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Free research papers and essays on topics related to: agricultural production

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  • A Slaves Life - 1,645 words
    A Slave's Life Imagine, if you will, rising earlier than the sun, eating a mere "snack"- lacking essentially all nutritional value - and trekking miles to toil in the unforgiving climate of the southern states, and laboring until the sun once again slipped under the horizon. Clad only in the rags your master provided (perhaps years ago), you begin walking in the dark the miles to your "home." As described by the writers Jacob Stroyer and Josiah Henson, this "home" was actually a mere thatched roof, that you built with your own hands, held up by pathetic walls, over a dirt floor and you shared this tiny space with another family. Upon return to "home," once again you eat the meager rations yo ...
    Related: slave labor, created equal, founding fathers, significant other, livestock
  • Austria - 1,042 words
    Austria Austria Austria is the republic in central Europe. It is about 360 miles long and has an area of about 32,378 square miles. Vienna is the countrys capital and largest city. Austria is predominantly a mountainous country, with an average elevation of about 3000 feet. Most of the land falls within the eastern part of the Alps. In general the major mountain ranges of Austria run in an eastern-western direction and are separated from one another by large valleys. The northernmost line of ranges includes the North Tirol Alps and the Salzburg Alps. Among the central range is the Hohe Tauern, which tops in the Grossglockner, the highest elevation in the country. The Pasterze Glacier, one of ...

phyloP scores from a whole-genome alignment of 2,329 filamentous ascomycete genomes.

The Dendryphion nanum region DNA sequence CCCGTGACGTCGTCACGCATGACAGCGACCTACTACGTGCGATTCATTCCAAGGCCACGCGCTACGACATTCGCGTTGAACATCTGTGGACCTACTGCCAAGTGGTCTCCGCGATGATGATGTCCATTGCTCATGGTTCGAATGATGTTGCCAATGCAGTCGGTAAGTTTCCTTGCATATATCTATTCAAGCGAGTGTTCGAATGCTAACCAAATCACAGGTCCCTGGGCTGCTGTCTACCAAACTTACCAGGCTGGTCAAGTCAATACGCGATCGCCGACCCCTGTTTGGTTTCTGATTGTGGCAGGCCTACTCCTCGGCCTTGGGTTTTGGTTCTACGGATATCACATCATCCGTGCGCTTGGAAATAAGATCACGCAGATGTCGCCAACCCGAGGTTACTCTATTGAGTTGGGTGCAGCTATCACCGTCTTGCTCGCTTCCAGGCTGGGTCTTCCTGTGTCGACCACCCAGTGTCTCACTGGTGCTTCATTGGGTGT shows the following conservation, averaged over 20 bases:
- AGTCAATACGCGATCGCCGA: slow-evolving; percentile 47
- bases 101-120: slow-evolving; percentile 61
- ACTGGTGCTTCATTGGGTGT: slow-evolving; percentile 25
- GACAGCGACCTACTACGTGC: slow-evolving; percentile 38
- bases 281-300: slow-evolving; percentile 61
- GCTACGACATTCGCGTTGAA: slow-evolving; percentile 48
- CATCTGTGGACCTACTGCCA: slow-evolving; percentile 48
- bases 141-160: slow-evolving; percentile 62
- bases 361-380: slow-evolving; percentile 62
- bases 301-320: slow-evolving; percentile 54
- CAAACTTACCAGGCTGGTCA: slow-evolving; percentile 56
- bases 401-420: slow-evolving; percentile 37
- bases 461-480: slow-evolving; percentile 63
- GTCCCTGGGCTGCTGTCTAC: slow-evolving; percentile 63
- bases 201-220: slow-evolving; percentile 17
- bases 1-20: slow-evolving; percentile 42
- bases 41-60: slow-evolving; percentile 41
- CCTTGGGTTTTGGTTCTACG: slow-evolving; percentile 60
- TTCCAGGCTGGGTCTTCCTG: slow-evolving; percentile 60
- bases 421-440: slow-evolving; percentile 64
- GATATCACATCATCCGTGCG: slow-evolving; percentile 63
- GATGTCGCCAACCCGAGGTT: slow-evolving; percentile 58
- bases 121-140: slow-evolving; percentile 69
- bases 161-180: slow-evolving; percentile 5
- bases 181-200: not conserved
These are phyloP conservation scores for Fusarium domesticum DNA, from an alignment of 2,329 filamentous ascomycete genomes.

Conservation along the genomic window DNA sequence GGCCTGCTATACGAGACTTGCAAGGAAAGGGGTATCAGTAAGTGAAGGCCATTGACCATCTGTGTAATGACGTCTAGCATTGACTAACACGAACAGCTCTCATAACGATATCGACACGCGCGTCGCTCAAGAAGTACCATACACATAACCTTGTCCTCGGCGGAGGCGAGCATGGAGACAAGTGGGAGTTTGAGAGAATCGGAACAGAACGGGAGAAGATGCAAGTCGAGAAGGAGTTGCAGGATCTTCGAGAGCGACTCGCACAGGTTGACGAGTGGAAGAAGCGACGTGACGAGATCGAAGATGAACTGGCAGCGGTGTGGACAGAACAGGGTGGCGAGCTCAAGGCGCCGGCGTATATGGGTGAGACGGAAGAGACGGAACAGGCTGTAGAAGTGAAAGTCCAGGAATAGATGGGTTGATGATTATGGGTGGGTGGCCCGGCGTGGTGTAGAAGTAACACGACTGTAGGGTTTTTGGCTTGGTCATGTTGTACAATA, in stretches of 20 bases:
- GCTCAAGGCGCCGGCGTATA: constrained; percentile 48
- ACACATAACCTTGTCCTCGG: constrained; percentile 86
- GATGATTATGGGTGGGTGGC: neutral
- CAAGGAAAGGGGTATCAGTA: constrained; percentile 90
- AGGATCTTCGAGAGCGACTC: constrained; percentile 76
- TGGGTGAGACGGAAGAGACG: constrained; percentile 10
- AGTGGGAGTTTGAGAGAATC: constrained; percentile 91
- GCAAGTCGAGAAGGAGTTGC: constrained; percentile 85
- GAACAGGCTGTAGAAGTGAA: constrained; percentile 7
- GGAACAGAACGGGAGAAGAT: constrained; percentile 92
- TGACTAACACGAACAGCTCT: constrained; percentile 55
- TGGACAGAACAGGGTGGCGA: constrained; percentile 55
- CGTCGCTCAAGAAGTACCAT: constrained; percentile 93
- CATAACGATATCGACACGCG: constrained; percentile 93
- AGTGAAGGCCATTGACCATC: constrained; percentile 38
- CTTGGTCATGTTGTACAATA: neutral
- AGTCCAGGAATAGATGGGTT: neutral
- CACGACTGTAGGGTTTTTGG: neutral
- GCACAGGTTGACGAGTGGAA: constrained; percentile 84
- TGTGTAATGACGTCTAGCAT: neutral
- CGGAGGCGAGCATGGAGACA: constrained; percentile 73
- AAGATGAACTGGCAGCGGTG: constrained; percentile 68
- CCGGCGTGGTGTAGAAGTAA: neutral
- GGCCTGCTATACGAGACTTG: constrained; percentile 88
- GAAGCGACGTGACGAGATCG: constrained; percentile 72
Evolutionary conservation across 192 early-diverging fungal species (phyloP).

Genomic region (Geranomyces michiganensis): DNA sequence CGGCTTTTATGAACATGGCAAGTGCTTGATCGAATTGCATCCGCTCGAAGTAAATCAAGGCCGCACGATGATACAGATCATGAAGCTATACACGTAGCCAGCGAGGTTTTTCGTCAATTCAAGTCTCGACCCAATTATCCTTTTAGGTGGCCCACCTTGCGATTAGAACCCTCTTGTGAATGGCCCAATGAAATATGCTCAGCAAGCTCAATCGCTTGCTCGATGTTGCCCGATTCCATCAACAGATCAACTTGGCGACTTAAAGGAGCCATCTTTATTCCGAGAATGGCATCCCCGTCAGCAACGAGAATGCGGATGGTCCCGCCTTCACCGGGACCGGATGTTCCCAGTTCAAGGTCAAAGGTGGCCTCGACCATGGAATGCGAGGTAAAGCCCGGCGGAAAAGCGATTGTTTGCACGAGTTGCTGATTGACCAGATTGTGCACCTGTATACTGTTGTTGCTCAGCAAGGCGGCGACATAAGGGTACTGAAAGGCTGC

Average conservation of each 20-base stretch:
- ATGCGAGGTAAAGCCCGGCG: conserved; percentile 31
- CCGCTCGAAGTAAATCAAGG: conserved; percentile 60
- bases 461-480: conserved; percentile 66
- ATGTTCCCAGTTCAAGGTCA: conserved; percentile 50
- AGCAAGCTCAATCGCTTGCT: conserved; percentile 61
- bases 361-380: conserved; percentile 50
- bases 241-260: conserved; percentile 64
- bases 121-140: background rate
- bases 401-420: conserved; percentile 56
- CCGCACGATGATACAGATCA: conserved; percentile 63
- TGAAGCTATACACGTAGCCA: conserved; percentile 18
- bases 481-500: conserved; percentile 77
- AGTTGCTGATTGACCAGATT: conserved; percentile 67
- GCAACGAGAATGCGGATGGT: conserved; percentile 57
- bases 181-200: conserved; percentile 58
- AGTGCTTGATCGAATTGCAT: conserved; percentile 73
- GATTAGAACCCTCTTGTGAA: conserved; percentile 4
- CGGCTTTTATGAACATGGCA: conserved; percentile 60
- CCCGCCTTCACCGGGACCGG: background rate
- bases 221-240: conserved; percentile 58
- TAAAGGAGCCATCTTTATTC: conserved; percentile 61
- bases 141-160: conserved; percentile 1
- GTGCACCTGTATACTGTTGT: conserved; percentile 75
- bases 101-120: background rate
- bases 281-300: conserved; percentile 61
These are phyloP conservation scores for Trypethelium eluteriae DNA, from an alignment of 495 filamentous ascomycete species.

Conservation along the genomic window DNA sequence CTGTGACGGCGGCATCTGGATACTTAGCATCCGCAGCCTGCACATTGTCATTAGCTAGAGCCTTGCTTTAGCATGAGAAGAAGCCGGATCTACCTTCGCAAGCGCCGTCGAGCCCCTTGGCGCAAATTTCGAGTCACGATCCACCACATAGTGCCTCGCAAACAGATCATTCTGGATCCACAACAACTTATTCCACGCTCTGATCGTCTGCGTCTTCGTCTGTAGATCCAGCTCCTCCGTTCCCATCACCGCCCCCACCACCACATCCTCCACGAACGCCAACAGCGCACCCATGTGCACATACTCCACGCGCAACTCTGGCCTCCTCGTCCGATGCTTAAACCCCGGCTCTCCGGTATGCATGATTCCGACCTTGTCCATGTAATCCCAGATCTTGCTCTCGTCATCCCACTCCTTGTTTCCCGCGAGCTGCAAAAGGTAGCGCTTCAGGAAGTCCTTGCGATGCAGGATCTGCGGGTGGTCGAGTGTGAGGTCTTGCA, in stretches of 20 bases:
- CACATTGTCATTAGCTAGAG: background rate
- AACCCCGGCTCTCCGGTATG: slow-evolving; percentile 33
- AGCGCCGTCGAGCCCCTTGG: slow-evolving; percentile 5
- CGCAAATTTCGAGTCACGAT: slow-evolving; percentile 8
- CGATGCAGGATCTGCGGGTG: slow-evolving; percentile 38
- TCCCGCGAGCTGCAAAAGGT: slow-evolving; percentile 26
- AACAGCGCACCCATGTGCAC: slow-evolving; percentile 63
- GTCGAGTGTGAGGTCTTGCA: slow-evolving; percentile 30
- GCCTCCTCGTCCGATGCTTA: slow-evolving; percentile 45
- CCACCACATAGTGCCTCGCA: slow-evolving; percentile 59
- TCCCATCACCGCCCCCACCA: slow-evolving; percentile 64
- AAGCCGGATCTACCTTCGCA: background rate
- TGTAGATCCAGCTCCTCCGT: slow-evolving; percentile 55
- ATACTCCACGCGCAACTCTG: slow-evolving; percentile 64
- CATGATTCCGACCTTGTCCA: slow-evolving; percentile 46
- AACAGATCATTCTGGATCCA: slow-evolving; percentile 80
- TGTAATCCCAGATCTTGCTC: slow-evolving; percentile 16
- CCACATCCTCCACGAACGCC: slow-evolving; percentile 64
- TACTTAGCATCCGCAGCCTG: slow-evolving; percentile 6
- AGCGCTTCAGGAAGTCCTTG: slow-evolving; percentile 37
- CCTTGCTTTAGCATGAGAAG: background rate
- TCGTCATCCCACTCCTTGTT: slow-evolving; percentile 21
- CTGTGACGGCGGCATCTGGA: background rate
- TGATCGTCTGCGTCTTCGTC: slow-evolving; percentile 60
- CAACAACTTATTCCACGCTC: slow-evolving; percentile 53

Related: austria, the awakening, southern germany, amadeus mozart, eastern
  • Bioinvasion: The Economys Nemesis - 914 words
    Bioinvasion: The Economy's Nemesis BioInvasion: The Economy's Nemesis In today's world of war, terrorism, and economic instability, the United States has been strong and has held the world together, but BioInvasion is fast becoming a dangerous threat to our economic well being. In 1997 African ticks carrying heartwater disease; a fatal animal disease from South Africa, were found on a leopard tortoise that a reptile dealer in Florida had just purchased. Upon investigating his facility scientist found an infestation of these disease-ridden ticks. If they had not caught these they could have caused an epedemic. These exported disease, which our domesticated animals have no immunity to, could e ...
    Related: nemesis, national intelligence, armed forces, human disease, fourteen
  • Cambodia - 1,930 words
    ... hildren were underfed. Hundreds of thousands of children are orphans or have only one surviving parent. The crisis of poverty, affecting children and adults alike, makes lone-term planning difficult, or impossible. Because of insecurity and a shortage of revenue, the State of Cambodia has been unable to keep Cambodia's roads, bridges, and railway system in good repair. Trips that before 1970 took less than an hour from Phnom Penh by car, on well-paved roads, now take over three hours, on roads from which the paving has almost disappeared. Rapid Social Change A third theme is that for many Cambodians, as for millions of other people elsewhere in the 1990's, everything is changing so rapid ...